How To Spot A Counterfeit 1990 Leaf Frank Thomas Rookie Card

As a direct response to the high-quality cards found in 1989 Upper Deck Baseball1990 Leaf Baseball featured some upgraded qualities of it’s own.  Thicker card stock and glossy photos sure had card designs on the upswing.  That time period in the hobby is known as the junk-wax era.  Products were being overproduced to the max.  Today, most of those sets carry little to no value.

“The Big Hurt” a.k.a. Frank Thomas, has a rookie card in the 1990 Leaf Baseball set.  It is card #300.  This likely will be the most valuable card in the set until the end of time.  Guys like Larry Walker and Sammy Sosa have rookies in here too, but their cards don’t have as much demand.

Raw copies of this particular Frank Thomas rookie card continue to sell for anywhere between $2 and $20 depending on the condition.  That’s quite good considering the era its from.  At one point in time the price was much higher.

Counterfeit versions have been floating around the hobby for years.  They continue to popup today.  At a quick glance you could easily purchase one that’s fake.  Upon further inspection, the differences between the two are very clear.

Here is an example of a counterfeit:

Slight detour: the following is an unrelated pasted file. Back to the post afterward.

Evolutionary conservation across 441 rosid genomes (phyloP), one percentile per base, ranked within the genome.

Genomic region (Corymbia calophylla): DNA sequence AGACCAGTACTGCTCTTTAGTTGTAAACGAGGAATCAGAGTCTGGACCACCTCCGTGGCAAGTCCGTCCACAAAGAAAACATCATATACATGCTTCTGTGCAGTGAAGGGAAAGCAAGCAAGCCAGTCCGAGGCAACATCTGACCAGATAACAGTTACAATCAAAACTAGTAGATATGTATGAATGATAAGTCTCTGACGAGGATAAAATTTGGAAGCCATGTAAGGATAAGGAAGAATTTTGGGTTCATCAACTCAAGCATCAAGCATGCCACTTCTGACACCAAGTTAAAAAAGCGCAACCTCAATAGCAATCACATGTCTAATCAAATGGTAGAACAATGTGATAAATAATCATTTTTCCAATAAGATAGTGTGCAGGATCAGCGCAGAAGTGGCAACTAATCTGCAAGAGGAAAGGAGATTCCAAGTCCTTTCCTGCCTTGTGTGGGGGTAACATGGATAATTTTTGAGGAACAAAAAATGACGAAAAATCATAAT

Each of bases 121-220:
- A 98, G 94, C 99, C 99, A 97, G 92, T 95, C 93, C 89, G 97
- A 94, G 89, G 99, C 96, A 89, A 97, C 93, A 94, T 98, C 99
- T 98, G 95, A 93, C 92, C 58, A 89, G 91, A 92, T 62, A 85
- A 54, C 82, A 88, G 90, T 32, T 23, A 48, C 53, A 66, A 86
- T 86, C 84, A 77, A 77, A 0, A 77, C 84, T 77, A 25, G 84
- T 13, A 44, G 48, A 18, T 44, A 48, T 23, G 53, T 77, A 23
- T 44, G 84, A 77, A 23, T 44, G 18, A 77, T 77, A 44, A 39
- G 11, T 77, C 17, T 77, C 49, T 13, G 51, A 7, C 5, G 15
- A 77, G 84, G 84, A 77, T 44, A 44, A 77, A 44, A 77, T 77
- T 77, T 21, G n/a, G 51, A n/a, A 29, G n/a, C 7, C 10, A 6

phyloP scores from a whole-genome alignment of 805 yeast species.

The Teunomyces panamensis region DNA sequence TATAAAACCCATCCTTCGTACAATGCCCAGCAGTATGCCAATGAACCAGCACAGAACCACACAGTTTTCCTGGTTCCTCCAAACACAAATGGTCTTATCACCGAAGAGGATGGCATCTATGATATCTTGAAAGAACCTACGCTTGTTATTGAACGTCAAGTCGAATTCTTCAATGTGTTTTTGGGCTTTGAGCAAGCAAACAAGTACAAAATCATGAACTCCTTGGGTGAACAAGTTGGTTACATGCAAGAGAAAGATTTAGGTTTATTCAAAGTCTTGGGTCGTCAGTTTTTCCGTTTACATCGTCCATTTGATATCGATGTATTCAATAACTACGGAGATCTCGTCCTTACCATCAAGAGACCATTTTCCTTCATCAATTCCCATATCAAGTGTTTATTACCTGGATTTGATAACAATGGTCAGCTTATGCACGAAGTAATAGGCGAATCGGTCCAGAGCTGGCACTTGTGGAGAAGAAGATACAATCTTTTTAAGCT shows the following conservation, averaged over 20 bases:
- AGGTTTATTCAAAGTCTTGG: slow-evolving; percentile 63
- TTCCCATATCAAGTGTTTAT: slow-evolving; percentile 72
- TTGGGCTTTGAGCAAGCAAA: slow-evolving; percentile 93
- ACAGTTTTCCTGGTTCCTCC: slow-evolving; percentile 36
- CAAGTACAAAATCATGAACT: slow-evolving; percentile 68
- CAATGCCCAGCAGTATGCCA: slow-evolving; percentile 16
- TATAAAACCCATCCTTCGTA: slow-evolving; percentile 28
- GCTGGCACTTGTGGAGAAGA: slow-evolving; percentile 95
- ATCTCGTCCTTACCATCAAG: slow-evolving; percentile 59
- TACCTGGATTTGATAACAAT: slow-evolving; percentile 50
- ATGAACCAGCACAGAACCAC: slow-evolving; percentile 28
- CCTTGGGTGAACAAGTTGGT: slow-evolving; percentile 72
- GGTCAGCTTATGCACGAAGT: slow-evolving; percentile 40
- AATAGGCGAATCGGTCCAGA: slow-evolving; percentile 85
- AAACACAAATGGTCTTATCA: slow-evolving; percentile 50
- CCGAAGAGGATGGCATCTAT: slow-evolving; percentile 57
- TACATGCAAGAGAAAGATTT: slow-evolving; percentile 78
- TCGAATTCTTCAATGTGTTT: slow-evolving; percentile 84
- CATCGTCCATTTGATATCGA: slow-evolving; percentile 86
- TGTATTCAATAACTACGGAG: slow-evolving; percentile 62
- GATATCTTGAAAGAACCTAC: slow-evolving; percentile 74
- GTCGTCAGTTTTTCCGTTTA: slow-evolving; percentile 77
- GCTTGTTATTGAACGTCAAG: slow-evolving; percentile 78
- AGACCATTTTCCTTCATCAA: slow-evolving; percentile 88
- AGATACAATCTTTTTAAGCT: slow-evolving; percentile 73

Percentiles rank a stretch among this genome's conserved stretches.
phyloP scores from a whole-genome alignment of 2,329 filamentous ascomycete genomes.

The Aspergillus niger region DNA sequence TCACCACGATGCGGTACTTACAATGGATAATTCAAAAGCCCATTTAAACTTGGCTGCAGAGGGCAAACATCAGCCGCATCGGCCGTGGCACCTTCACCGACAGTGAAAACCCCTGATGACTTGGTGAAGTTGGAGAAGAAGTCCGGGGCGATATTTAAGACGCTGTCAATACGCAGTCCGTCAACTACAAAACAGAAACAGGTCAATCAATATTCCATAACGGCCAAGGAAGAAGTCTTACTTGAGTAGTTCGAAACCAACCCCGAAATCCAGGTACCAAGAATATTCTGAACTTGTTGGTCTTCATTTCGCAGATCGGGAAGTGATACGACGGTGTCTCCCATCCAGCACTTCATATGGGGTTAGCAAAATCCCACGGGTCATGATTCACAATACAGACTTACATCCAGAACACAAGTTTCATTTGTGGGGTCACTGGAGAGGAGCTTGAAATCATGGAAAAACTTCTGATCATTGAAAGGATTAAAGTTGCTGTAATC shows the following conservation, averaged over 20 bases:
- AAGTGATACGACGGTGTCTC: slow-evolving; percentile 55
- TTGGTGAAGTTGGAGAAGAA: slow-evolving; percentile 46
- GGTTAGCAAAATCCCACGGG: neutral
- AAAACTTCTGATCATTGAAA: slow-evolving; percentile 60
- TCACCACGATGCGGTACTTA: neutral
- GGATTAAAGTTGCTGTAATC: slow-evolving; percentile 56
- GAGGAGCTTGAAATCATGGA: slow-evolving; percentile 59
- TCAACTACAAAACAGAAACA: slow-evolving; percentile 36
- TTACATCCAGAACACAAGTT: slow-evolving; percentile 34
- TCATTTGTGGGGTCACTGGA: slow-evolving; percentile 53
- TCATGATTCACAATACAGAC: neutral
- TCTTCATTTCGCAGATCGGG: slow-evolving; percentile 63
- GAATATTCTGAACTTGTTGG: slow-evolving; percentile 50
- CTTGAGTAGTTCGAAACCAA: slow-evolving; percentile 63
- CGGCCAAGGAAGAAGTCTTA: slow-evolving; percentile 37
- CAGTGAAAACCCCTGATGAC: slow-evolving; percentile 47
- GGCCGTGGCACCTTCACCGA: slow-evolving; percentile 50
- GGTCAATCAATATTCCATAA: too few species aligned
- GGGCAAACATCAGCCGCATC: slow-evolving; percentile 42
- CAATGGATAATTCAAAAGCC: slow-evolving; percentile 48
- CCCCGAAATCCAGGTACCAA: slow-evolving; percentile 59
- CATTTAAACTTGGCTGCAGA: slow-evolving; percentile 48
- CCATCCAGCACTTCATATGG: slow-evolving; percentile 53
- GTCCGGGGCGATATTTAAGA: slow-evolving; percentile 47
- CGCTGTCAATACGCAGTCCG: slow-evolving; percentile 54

The front is fuzzy-looking and has a dot-matrix print pattern.  This can especially be seen on the Chicago White Sox logo, and areas that have a silver color.  Much thinner paper quality too.  That bright gold line above the dugout is also a giveaway.

When looking at the back, the text is much darker.  The trademark logos are lighter in tone along with Frank Thomas’s picture.

Here is an example of an authentic card:

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Frank Thomas ’17 Topps Luminaries Redemption Card Received

In the middle of November, I opened a box of 2017 Topps Luminaries Baseball.  Waiting inside was a redemption for a Frank Thomas Autographed Letter Book Card #’ed 1/1.  As soon as it was pulled, I redeemed it.

At 5:01 a.m. on 12/28/17 I received an e-mail from Topps informing me that my card had been shipped.  According to the tracking number it was scheduled to be delivered the same day.  By lunch time it had arrived.

This card kicks butt.  Booklet, on-card autograph, and game-worn jersey letter patch.  It didn’t really matter to me which letter they used, but I’m glad Topps chose the “T”.

When it comes to redemption cards, you never truly know how long it will take to get your card.  Everyone’s experience can differ.  Personally, I’ve never had to wait that long with Topps products.  Historically they’ve been fast and efficient for me.  The Topps website easily lets me track my redemption cards, while I find their communication skills flawless.  No problems at all.

Card of the Day: Dave Thomas 1999-00 Topps NHL All-Star FanFest #00